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Anti-Virus Software: A Microsoft Story

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History-of-Security-SoftwareOnce upon a time, the anti-virus software was only a dream. And that was until Bill Gates founded Microsoft, which subsequently created the Windows empire that shows no sign of waning to-date. By continuously offering upgrades and improved product versions, the house that Gates built is stronger than ever. In fact, the man has been pronounced as the richest man in the world many times over already.

Thus, it could be said that Windows is co-terminus with the anti-virus software. For without the world’s most popular operating system or OS, anti-virus software companies would fail to flourish. Companies like McAfee, Norton, AVG and Kaspersky should be grateful to the founder of Microsoft for all the business they have been generating since the launch of the very first Windows.

As if to say that they do Windows, the ranks of anti-virus makers would grow steadily as the OS grew in popularity and became increasingly sophisticated. So well synced are the rise of Microsoft and anti-virus software providers that these days, it’s becoming harder and harder to determine which came first–Windows or the anti-virus software. From the late 20th century and well into the 21st century, the anti-virus software remains poised to make tons and tons of money.

Hence, it’s only to be expected that many anti-virus software makers will continue to join the bandwagon effect. According to the 2014 global anti-virus software industry report, Symantec alone earned $3.69 billion in antivirus software sales. That is staggering if you were to consider how much the other anti-virus software companies are making, like AVAST, a Czech Republic app maker. Together, all the anti-virus software makers of the world have weaponized their respective apps to counter the never-ending proliferation of computer viruses of all kinds.

And yet, despite these weapons of mass destruction aimed at both independent and organized anti-virus software resistance, virus creation continues to proliferate much faster than nuclear proliferation itself. North Korea and Iran are the only two present threats to US-led nuclear containment.

Sadly, when it comes to the anti-virus software battle, there are countless faceless enemies holed up in many different places around the world. The first digital virus antedates the Gates company by more than a decade. But the golden age of Boolean virus production traces its beginnings to the Windows founding. And with the increasing sophistication of virus makers, there is no end in sight for the influx of new players into the burgeoning anti-virus software industry.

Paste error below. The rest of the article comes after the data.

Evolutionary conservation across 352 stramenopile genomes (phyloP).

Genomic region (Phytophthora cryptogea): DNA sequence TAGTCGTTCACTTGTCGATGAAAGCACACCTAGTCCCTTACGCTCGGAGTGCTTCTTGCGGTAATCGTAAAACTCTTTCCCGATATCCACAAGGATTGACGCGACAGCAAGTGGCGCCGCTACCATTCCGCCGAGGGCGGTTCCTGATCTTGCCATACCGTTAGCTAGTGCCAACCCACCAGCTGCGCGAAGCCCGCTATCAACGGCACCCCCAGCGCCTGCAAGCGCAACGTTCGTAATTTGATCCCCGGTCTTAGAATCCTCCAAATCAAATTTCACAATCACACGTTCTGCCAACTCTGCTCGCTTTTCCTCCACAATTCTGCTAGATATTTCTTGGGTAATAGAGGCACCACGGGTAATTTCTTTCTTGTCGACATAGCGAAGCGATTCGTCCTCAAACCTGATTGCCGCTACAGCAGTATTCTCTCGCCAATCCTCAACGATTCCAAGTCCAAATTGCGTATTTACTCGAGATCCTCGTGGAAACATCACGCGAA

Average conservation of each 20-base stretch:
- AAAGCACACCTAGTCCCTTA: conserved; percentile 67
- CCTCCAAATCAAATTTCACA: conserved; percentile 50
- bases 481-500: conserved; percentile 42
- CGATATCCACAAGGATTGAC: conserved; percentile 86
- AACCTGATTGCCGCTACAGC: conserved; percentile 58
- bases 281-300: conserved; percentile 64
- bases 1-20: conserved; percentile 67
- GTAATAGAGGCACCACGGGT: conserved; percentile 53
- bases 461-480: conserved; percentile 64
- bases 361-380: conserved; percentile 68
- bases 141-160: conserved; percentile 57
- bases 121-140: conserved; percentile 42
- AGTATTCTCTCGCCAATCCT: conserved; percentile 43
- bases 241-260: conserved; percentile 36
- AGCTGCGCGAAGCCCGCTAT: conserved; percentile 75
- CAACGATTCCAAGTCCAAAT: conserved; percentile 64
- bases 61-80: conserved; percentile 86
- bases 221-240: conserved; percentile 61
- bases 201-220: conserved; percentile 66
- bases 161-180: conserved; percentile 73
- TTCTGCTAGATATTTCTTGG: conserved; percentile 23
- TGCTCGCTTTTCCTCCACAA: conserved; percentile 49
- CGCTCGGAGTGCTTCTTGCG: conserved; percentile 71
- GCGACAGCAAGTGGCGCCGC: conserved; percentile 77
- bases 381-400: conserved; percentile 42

Another major growth area is smart-phones and tablets, the owners of which are just beginning to wake up to the sad reality of virus proliferation. Many device owners are yet to install an anti-virus software no matter how pronounced the digital infiltration already is.

For non-Windows systems like Unix or Linux, the need for anti-virus software isn’t a necessity just yet. For apparently, electronic bug makers are still training their guns on the number one profiteer in the OS market. There are two primary reasons why such is the case.

One is that the two open systems are free, although Apple has changed the rules of the game by basing the iOS on the Unix system of old. The other reason is that both the Unix and Linux file systems are virtually impregnable as far as bugs are concerned–although this is starting to change. Still, most owners of computers running Linux do not consider it a matter of great importance to arm their systems with an anti-virus software.

For example, a popular Linux variant, Ubuntu, remains to be some sort of an unprotected fortress against virus contamination. In fact, it’s difficult if not impossible to install an anti-virus software on even the latest version of the open system OS. Still, only time will tell if the status quo is to remain as far as open systems are concerned.

For now, most of the guns of virus proliferators are cocked to target Microsoft PCs. The second biggest target under the current dispensation is smaller devices. If most of these gadgets don’t even bother to install a firewall for protection, they can’t be expected to be bullish about an anti-virus software. Maybe it will take a virus world war of sorts before smart-phone users realize just how important the anti-virus software is and by then, it will be too late.


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